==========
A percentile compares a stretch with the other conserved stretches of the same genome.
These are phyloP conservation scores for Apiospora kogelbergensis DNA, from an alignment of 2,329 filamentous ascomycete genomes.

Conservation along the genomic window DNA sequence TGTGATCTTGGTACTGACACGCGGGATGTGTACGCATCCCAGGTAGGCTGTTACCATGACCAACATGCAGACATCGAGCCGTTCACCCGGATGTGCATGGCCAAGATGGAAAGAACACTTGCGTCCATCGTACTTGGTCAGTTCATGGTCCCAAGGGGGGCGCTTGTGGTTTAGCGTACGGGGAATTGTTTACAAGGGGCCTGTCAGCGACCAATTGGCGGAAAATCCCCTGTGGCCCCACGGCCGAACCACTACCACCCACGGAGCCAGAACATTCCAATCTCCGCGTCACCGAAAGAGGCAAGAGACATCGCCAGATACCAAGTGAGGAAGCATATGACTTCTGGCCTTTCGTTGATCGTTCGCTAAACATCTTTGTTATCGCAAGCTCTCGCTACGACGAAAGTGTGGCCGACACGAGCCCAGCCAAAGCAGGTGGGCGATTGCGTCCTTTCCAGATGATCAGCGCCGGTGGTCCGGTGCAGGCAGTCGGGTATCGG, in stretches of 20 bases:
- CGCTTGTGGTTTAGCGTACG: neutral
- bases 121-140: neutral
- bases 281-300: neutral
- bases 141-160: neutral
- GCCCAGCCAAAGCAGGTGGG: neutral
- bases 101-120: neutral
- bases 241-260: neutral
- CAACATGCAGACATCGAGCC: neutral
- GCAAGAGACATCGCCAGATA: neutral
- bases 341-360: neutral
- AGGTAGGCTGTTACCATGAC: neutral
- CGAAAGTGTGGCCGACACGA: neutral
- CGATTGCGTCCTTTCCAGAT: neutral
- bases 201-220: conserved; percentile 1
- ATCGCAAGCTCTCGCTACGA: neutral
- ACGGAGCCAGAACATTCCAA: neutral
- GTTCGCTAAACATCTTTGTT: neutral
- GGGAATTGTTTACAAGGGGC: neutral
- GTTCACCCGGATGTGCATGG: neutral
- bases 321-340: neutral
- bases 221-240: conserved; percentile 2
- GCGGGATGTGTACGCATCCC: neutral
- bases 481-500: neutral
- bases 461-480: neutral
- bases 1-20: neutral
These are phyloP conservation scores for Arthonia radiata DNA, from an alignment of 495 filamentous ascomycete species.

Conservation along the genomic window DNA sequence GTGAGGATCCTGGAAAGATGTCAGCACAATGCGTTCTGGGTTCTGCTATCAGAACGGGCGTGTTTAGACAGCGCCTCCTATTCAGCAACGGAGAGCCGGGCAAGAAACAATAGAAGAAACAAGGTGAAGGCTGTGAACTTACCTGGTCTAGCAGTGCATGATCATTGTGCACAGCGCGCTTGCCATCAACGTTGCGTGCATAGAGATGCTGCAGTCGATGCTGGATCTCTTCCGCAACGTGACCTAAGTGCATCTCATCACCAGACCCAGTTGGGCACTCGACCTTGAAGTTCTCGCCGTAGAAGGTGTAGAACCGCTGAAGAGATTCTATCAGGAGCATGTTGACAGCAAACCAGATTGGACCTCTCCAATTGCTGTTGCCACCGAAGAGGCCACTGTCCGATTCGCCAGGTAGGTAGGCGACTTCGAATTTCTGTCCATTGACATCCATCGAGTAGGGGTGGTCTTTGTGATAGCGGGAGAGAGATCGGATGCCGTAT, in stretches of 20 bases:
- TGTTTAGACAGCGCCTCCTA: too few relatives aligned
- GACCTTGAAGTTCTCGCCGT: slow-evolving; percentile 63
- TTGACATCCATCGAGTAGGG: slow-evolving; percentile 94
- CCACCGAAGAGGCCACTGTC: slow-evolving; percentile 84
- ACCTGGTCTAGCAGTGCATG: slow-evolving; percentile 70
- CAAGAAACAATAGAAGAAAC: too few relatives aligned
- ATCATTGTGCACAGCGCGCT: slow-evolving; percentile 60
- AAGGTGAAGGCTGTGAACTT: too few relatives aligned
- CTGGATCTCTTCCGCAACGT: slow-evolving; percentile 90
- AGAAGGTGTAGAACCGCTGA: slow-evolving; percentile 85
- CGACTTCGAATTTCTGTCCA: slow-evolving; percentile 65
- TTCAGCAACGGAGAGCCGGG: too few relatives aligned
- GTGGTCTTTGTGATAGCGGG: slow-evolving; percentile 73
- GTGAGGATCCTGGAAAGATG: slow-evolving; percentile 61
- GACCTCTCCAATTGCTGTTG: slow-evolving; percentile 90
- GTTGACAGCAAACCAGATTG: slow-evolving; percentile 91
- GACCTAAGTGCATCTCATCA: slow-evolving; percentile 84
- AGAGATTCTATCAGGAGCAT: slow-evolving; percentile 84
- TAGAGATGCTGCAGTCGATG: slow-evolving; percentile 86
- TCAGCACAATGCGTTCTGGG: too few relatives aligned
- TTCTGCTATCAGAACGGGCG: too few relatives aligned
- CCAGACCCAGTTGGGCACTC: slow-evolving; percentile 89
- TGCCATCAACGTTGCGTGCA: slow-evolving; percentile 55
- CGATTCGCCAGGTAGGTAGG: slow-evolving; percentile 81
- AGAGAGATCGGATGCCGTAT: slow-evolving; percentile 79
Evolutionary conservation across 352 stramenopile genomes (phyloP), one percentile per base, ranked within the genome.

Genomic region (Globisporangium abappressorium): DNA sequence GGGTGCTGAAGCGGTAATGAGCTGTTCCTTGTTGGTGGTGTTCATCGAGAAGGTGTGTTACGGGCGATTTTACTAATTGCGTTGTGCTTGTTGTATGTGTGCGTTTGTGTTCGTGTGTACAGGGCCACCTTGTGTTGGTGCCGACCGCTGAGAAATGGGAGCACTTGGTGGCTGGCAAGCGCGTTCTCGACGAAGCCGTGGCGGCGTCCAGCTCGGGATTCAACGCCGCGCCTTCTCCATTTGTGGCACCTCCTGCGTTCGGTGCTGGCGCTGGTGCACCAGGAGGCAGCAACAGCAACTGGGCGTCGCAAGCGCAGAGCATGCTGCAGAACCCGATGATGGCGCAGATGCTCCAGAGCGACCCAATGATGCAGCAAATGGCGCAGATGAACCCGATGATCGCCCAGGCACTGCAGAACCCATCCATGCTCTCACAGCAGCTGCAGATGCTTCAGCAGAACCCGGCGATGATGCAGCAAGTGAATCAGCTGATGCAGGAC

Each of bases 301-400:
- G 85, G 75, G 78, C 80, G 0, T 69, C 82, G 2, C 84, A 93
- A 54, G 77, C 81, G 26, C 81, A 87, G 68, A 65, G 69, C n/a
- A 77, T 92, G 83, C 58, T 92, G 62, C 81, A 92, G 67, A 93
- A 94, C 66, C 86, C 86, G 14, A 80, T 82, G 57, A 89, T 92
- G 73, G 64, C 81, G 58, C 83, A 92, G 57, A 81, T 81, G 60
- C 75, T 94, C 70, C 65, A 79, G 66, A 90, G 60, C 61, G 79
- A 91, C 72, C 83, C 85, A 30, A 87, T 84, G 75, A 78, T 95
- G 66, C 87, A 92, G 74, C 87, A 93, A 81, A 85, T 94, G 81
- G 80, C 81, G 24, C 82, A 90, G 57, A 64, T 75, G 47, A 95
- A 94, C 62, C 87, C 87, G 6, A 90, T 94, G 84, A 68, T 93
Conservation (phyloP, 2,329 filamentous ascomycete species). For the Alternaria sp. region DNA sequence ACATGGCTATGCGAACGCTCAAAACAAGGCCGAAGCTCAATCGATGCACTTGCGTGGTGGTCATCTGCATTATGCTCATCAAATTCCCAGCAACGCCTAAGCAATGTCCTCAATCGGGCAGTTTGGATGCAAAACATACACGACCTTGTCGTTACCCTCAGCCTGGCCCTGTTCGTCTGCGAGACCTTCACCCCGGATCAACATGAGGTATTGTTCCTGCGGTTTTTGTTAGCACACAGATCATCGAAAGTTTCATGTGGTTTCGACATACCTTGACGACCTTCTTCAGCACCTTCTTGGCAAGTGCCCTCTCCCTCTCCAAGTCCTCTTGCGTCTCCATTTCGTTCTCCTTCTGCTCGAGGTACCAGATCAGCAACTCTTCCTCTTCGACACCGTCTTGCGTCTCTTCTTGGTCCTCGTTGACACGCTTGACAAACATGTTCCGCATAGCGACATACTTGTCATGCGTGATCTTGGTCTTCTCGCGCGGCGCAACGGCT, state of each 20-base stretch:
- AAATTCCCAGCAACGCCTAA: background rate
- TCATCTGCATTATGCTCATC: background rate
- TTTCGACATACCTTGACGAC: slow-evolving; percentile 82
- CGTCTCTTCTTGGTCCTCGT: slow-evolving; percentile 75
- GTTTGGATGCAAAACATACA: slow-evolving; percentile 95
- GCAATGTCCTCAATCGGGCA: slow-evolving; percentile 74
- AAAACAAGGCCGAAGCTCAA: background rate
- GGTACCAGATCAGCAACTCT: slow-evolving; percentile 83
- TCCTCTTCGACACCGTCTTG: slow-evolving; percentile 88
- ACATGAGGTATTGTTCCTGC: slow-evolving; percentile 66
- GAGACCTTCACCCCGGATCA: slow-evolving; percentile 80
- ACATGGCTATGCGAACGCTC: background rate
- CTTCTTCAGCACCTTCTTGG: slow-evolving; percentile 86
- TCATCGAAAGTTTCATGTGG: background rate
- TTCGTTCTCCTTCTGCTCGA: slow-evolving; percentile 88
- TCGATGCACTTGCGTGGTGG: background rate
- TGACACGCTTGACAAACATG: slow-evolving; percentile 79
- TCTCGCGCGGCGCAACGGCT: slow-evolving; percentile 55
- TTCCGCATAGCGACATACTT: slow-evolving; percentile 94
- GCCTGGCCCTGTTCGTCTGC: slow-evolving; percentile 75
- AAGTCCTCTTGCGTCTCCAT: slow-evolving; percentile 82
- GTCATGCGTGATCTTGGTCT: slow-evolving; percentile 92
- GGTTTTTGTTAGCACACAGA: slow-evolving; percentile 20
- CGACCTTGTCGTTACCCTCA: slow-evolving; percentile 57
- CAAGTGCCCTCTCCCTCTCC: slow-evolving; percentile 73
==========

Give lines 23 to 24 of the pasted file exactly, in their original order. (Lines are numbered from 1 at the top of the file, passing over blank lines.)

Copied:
- bases 321-340: neutral
- bases 221-240: conserved; percentile 2